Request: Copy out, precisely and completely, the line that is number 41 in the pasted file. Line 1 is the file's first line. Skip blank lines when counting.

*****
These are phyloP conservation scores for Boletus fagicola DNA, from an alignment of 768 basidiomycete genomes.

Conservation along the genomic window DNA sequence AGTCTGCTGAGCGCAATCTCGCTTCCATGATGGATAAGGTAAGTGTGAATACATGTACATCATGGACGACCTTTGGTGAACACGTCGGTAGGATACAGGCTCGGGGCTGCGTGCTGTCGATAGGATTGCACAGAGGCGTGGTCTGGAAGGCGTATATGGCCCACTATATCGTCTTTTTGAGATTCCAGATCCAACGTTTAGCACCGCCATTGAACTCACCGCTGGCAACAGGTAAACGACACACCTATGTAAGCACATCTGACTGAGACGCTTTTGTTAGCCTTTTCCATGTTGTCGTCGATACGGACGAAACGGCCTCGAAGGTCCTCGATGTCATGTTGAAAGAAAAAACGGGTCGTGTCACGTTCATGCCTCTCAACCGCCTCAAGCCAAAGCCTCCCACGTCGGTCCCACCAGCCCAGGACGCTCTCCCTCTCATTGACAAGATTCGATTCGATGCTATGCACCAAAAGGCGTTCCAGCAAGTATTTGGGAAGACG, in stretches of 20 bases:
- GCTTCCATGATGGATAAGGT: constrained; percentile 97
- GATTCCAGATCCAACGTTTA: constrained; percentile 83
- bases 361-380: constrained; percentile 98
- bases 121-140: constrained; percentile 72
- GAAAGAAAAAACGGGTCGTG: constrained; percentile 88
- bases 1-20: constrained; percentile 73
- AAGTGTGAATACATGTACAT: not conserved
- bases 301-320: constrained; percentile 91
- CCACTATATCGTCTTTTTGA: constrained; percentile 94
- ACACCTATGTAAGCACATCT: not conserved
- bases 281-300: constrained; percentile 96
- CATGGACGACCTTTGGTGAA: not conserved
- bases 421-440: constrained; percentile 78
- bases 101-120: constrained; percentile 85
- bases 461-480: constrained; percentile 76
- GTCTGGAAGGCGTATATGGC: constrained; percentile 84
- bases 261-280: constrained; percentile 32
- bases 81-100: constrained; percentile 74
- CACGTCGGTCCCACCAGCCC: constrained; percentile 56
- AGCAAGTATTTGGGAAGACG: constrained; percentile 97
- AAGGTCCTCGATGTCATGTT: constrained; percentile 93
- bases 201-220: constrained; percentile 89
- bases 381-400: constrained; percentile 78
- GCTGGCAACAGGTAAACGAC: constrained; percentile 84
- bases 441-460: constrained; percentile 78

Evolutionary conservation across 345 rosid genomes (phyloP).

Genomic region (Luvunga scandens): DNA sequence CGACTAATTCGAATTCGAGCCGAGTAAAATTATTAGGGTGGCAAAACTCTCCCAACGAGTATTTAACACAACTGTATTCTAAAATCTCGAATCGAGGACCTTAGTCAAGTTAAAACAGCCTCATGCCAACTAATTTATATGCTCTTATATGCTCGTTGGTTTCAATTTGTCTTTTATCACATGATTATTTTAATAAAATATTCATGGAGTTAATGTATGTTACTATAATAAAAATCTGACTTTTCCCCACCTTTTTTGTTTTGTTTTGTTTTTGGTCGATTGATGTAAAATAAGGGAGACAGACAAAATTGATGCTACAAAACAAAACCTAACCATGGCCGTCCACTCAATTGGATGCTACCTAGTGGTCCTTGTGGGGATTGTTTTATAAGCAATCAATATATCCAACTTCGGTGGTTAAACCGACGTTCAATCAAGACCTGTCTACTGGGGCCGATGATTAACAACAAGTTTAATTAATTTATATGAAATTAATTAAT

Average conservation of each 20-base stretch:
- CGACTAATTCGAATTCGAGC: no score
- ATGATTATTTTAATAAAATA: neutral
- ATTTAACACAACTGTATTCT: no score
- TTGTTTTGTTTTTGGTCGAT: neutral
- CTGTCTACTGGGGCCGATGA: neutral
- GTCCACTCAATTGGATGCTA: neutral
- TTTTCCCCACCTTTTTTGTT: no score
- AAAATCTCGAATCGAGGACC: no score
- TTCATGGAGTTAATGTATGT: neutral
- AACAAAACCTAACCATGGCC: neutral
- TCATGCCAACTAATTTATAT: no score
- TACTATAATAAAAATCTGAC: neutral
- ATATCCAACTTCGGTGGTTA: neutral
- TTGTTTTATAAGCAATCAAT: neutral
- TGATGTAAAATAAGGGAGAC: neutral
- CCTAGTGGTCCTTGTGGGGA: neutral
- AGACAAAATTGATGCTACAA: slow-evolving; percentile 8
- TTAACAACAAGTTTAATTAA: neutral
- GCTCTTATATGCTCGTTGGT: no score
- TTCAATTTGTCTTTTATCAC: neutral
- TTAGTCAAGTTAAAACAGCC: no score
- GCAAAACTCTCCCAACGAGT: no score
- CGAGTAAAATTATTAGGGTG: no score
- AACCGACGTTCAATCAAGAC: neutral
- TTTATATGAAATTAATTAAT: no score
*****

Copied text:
- TCATGCCAACTAATTTATAT: no score